I hope she does not mind that I use it here on my own page now, as my own review of Ballistics, by Billy Collins.
I have just recently read Ballistics and prior to this I have read all of Collins’s other collections of poems, over the years. So I have really followed him, thanks to a friend introducing me to his work. And not only have I followed him, but he has very much influenced the way I myself write poetry.
I would say that the ease with which Collins handles commonplace events and the gentle way he looks in, around, and over any topic at his disposal, it has all helped me to see the beauty and wonder that are a part of everyday experience. And because of this, he has inspired me to do my own writing.
Some commentators are saying that he has “hit a dead end” with Ballistics.
Or, “The very things that make him popular, accessible and clever -- especially around the time of ‘Picnic, Lightning’ -- have solidified into concrete, and like a machine endlessly repeating itself he turns out poems with subtle color variations but which remain in the same mold.” [Sean Patrick Hill in The Oregonian].
I will agree that Ballistics seems to me “typical” Collins stuff.
But, having said that, it is still such rich and wonderful work.
Why fix what ain’t broke?
And I think that with Billy Collins a key word is “accessible.” Were I to be introducing someone to the world of contemporary poetry, it would be Billy Collins I was gift-wrapping.
And what about serenity?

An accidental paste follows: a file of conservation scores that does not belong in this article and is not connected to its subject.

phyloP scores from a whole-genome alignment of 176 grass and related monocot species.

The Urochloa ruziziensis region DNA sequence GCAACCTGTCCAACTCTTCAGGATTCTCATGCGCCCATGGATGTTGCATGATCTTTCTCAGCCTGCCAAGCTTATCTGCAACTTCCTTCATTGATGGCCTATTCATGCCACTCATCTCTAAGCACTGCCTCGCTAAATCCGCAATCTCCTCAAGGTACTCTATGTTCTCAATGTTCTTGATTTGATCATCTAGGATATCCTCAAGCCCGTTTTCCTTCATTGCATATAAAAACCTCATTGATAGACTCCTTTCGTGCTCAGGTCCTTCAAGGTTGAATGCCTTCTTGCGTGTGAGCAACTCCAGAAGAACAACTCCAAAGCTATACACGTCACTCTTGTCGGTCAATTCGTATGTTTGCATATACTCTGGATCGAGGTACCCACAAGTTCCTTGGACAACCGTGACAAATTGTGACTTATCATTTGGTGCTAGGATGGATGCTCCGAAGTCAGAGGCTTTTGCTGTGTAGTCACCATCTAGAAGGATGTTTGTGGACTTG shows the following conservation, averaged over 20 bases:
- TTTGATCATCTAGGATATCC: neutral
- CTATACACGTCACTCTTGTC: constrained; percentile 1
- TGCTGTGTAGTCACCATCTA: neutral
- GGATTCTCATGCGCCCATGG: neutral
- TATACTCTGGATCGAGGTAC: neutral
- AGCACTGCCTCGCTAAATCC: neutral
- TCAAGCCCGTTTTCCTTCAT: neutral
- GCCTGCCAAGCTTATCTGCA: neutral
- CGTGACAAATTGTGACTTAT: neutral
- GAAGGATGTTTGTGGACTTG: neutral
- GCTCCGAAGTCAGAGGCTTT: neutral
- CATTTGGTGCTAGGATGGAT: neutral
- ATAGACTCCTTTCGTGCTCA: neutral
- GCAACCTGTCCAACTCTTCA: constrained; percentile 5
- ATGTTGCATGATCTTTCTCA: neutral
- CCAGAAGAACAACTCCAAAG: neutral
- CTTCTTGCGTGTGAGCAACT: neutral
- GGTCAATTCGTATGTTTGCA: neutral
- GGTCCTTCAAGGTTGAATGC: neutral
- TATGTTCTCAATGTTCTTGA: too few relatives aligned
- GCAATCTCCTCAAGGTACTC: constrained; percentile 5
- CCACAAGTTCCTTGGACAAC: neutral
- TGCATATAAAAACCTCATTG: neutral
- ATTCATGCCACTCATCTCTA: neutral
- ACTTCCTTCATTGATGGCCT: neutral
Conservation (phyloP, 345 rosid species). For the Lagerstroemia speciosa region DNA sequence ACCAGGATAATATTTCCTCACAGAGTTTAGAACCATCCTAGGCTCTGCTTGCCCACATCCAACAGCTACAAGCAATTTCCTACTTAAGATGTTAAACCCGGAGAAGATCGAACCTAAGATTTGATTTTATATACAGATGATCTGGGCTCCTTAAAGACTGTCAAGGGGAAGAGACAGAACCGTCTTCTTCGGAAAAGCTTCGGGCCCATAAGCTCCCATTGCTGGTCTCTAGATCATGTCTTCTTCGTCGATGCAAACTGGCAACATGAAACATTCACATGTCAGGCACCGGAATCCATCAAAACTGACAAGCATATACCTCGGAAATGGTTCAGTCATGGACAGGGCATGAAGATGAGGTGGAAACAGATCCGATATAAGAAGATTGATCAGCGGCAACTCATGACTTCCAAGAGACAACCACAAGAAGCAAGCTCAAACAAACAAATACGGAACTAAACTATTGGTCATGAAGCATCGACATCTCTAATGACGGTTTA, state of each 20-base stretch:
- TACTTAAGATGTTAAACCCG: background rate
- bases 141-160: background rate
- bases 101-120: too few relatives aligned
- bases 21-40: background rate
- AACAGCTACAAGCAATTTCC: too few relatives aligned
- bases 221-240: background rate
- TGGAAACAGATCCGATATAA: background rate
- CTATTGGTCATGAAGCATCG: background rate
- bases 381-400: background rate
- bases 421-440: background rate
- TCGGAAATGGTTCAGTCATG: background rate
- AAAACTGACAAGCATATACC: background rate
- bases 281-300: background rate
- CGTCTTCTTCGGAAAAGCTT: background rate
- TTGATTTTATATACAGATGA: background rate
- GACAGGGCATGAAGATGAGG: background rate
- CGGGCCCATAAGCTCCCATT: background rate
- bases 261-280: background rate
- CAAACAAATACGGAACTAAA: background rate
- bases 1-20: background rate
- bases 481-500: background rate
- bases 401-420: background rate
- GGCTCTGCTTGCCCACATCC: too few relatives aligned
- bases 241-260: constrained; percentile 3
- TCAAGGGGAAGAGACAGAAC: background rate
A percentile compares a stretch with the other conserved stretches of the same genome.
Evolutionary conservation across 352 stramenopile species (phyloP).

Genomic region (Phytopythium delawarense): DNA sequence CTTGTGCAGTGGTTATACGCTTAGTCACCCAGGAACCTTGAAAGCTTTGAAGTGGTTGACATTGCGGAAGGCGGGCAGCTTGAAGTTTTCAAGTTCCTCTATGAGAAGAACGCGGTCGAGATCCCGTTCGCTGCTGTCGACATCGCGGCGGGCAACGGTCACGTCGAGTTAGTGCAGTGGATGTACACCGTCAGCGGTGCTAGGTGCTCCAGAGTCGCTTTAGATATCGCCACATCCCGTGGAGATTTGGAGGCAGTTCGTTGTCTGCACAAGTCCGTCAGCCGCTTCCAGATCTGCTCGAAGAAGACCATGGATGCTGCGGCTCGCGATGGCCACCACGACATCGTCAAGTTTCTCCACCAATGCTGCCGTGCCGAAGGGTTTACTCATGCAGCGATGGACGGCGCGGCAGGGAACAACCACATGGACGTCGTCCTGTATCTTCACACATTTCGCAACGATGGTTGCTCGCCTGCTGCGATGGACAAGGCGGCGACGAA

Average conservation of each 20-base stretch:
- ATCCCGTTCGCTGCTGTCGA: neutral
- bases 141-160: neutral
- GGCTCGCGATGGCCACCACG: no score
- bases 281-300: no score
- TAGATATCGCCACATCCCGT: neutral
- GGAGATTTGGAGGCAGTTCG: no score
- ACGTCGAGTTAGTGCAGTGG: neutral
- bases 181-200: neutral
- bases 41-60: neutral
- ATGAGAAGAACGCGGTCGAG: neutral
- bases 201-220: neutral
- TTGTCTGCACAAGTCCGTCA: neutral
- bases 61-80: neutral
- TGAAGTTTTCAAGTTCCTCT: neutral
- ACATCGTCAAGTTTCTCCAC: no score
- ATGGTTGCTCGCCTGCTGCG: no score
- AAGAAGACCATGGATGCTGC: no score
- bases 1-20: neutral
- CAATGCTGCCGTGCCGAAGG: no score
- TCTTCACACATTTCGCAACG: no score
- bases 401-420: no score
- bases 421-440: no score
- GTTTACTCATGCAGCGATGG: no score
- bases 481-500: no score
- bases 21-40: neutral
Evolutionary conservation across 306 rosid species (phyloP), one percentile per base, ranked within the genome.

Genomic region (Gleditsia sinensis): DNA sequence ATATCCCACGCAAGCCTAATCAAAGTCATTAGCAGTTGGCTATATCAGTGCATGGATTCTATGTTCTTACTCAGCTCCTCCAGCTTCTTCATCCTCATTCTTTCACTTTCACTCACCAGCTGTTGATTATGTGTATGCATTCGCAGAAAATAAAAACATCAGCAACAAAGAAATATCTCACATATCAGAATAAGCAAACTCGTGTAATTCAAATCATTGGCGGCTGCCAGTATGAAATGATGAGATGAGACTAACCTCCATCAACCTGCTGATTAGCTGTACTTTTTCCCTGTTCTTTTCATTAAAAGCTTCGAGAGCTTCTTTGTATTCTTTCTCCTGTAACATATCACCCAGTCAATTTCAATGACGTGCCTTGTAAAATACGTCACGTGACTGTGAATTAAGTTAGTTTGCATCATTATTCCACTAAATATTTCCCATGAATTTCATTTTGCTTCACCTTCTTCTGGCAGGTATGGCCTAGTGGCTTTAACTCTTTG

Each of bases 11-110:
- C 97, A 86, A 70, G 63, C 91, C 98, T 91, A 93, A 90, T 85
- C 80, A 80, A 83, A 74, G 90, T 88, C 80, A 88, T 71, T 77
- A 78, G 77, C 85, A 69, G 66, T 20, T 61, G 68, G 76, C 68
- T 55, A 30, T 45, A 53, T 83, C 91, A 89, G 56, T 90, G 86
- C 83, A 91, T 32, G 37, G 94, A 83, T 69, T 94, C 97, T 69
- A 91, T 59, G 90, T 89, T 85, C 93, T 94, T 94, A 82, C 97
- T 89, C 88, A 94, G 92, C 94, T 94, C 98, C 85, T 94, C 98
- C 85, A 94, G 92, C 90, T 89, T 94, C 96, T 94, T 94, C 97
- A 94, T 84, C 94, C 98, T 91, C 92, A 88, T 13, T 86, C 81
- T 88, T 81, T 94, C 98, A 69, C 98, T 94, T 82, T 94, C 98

For this, just listen to the endings, the last stanzas of so many of his poems here in Ballistics.
The way he describes what The Great American Poem might “sound” like:
I once heard someone compare it
to the sound of crickets in a field of wheat
or, more faintly, just the wind
over that field stirring things that we will never see.
From The Lamps Unlit –
And who cares if it takes me all day
to write a poem about the dawn
and I finish in the dark with the night –
some love it best – draped across my shoulders.
Or this, from one of my own favorites, Old Man Eating Alone in a Chinese Restaurant –
And I should mention the light
which falls through the big windows this time of day
italicizing everything it touches –
the plates and teapots, the immaculate tablecloths,
as well as the soft brown hair of the waitress
in the white blouse and short black skirt,
the one who is smiling now as she bears a cup of rice
and shredded beef with garlic to my favorite table in the corner.
Billy Collins is the epitome [in our day] of the magnification of words.
He takes the everyday and presents it as once in a lifetime.
The above-mentioned critic went on to point out that it is unfortunate that with Ballistics, Collins has failed to “expand, explore, and attempt to break new ground.”
Others of us can be somewhat grateful.
To read more about it, click → HERE.
To get your own copy, click → HERE.